Don't throw money down the drain

This measures how much rainfall hit the writer's house. You can get one from the South Florida Water Management District.
This measures how much rainfall hit the writer's house. You can get one from the South Florida Water Management District.

Last week, my rain gauge recorded more than 3 inches of rain in my Lower Keys yard. Finally, we got rain. My plants soaked it up and they look vibrant again.

My two rain barrels are now overflowing and I wish I had a third. Despite this, I continue to have water woes. The problem is the water we use inside the house.

I admit I can be a bit obsessive about not wasting water. Every month I review our water bill and look at the past 12 months on the little graph that is printed on the bill. From last May to October, we averaged 2,500 gallons of water per month. Then suddenly it jumped in November to 3,500 gallons.

There are only two of us in the house and we do the same things every month. We did have house guests and it was the holiday season, so I put my concerns aside even when December's bill read 3,500 gallons again. However the last straw was when January's bill showed 4,100 gallons.

Turns out we had a faulty toilet that would start running intermittently and it was getting worse. Even though it's a low-flow (1.6 gallons per flush) toilet, the wasted water almost doubled our normal water use. My husband fixed it and our water use dropped down to an average of 2,800 gallons a month.

I count myself lucky to live in the Keys. Many people visit and would love to live here, too. The climate is great, there is lots of natural beauty and it is home to the only living barrier coral reef ecosystem in the continental United States.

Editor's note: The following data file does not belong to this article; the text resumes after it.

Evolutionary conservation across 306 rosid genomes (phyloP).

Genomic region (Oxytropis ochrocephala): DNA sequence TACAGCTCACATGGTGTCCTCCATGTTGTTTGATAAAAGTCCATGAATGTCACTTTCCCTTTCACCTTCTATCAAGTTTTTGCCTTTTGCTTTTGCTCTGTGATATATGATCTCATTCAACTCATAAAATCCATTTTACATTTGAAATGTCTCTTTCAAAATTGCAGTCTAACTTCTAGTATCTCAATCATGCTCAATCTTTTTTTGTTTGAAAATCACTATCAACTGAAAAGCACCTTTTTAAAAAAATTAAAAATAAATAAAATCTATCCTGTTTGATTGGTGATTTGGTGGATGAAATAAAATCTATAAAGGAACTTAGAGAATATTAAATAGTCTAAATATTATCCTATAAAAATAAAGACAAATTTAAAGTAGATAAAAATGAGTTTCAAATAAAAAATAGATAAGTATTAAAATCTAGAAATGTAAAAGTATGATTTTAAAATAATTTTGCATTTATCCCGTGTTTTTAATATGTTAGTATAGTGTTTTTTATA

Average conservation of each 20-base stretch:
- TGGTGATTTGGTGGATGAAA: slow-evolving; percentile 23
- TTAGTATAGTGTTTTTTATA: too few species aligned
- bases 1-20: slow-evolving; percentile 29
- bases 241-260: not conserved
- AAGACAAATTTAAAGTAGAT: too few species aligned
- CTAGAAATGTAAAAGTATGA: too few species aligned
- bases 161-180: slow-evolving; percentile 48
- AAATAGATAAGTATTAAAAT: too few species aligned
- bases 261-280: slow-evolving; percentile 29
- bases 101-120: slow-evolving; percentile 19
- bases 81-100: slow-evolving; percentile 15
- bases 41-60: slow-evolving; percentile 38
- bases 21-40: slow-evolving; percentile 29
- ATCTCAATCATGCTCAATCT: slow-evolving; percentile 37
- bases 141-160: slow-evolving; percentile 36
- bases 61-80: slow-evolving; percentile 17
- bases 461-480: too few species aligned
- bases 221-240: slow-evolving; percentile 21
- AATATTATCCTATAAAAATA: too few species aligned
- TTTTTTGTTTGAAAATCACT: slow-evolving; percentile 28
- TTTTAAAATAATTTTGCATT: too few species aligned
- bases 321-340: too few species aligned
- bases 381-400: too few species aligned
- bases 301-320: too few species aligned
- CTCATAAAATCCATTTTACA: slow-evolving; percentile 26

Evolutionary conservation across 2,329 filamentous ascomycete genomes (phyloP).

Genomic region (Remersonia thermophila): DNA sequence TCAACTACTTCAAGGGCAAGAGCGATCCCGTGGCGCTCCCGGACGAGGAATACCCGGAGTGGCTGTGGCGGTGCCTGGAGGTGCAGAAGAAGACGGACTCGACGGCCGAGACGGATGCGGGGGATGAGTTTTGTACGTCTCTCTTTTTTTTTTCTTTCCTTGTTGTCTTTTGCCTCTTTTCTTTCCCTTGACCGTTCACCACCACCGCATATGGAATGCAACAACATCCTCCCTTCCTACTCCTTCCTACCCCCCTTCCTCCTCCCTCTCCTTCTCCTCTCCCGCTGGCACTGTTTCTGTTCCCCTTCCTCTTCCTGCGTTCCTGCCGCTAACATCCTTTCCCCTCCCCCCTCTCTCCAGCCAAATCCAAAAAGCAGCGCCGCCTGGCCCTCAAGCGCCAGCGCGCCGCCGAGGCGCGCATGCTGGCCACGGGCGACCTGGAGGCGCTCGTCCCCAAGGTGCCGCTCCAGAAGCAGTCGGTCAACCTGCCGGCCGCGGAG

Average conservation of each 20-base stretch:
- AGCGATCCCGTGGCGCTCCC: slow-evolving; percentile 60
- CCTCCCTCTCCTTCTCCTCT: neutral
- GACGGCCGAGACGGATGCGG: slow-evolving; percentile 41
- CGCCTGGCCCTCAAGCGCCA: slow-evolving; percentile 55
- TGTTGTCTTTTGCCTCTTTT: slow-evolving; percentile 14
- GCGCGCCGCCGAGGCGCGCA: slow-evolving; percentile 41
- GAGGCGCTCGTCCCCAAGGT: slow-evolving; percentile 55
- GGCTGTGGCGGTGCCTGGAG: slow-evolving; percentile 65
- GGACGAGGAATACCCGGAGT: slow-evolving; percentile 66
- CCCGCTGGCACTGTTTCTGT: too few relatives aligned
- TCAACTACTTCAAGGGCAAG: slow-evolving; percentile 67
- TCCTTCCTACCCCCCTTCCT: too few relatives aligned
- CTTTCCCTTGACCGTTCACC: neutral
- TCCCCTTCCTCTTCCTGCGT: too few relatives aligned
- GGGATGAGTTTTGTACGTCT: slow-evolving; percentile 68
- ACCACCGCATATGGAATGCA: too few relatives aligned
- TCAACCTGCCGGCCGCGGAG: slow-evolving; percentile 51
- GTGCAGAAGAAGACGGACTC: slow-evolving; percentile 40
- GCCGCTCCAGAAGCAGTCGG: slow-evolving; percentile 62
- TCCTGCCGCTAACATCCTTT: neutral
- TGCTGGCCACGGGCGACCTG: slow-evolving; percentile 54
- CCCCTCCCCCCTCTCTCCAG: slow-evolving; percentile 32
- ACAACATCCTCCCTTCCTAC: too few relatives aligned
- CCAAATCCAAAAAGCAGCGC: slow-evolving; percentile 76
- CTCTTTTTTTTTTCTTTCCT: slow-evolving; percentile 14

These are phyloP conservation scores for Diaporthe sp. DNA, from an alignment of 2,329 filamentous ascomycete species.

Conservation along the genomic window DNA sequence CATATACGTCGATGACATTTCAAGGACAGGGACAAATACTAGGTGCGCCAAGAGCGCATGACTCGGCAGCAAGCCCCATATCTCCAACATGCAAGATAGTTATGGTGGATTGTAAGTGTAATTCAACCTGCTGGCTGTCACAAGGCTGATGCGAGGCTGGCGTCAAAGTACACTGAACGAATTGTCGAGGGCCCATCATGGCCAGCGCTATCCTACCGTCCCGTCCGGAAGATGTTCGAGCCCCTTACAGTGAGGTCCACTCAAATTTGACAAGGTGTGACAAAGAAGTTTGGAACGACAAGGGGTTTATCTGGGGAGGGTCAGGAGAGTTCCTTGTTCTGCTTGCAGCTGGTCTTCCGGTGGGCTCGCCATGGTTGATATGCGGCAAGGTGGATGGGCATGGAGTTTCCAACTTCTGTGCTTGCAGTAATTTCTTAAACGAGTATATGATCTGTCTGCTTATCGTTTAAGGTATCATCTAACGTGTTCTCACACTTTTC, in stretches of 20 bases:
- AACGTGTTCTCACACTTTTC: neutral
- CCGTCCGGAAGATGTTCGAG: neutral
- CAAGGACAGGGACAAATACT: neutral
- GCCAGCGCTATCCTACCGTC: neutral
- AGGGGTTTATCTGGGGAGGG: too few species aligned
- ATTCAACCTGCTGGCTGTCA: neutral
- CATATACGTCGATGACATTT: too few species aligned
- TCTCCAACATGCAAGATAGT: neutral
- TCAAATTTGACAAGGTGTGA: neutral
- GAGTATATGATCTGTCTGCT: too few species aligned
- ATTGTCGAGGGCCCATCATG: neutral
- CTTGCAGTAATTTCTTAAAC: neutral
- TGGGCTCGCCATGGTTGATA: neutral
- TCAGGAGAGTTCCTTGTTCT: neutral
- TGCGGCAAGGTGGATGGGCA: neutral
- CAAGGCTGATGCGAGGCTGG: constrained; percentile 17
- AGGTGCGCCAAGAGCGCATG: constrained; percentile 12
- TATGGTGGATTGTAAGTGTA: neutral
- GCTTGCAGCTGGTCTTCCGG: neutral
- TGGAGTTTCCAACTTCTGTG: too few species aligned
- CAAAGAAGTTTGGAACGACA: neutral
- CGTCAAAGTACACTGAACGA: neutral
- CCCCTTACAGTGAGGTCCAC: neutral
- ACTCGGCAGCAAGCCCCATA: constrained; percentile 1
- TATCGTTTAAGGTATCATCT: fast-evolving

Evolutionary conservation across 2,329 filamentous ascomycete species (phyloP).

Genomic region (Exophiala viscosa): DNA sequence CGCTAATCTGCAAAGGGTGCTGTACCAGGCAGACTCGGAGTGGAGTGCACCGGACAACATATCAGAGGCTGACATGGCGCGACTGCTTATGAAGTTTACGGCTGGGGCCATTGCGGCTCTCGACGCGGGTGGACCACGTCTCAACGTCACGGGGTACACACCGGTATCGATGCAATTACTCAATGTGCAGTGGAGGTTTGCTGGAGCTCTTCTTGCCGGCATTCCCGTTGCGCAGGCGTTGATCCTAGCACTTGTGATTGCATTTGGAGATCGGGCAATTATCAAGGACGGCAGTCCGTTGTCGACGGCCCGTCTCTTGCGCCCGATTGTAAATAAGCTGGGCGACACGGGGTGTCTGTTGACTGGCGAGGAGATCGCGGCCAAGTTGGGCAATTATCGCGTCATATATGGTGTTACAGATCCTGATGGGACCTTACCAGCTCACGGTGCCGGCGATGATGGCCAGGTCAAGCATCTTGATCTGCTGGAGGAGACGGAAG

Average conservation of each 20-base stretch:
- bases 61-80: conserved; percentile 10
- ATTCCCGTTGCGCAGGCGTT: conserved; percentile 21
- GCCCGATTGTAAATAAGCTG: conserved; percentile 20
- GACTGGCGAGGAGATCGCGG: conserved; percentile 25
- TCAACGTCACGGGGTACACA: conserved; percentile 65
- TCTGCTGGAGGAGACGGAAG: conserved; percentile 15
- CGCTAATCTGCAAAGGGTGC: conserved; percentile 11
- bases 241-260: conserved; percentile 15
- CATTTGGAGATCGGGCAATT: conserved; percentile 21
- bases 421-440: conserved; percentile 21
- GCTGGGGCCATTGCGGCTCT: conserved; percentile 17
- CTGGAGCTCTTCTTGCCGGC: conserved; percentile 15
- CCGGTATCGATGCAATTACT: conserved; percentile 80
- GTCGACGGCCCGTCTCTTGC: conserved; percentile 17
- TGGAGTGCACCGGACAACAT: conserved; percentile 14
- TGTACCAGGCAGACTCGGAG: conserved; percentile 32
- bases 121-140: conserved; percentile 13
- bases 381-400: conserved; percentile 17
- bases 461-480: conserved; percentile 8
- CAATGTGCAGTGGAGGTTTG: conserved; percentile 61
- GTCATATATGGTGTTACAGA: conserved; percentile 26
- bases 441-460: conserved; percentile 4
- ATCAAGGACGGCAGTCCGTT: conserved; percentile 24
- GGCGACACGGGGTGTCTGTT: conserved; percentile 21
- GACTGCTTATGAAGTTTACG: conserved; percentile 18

However, coral reefs are very fragile and sensitive to stresses such as water pollution from runoff and groundwater seepage. Studies have shown that all is not well in the marine environment and increases in bacteria and nutrient levels in the canals and offshore waters have been attributed to septic tanks and cesspits commonly used throughout the Keys.

That is why I am pleased that plans can proceed with the Cudjoe Regional centralized wastewater system and treatment plant, which will eliminate thousands of septic systems and cesspits.

I know this comes with a cost and there is concern about how much each homeowner has to bear in the initial setup and the monthly costs. But in my mind, the bigger cost is losing the coral reef and, consequently, many people's livelihoods to pollution. So this is why I am reviewing our water use.

We pay for the water coming in; we don't pay for it leaving. That will happen when we connect to the central sewer system. This could double our bills. That has motivated my husband and I to look at our future use.

At the moment, I use the water in one rain barrel to water plants and rinse yard tools. We have a sump pump to use in the second barrel and the plan is to use this water to wash down his boat and diving equipment. We are looking to replace the once-faulty toilet with an even lower-flow model so less is used and less will be disposed of. Any hand washing of dishes will be done in a bowl and the remaining water will go onto plants on the porch.

These and other changes will reduce our use. Water conservation is a good practice -- it takes a lot of resources to supply potable water and as my friends know, I hate throwing money down the drain.

  • Shirley Gun is a member of the Keyswide nonprofit Green Living & Energy Education. She writes about green living and the four Rs -- reducing, reusing, recycling and rot (composting). She can be reached at
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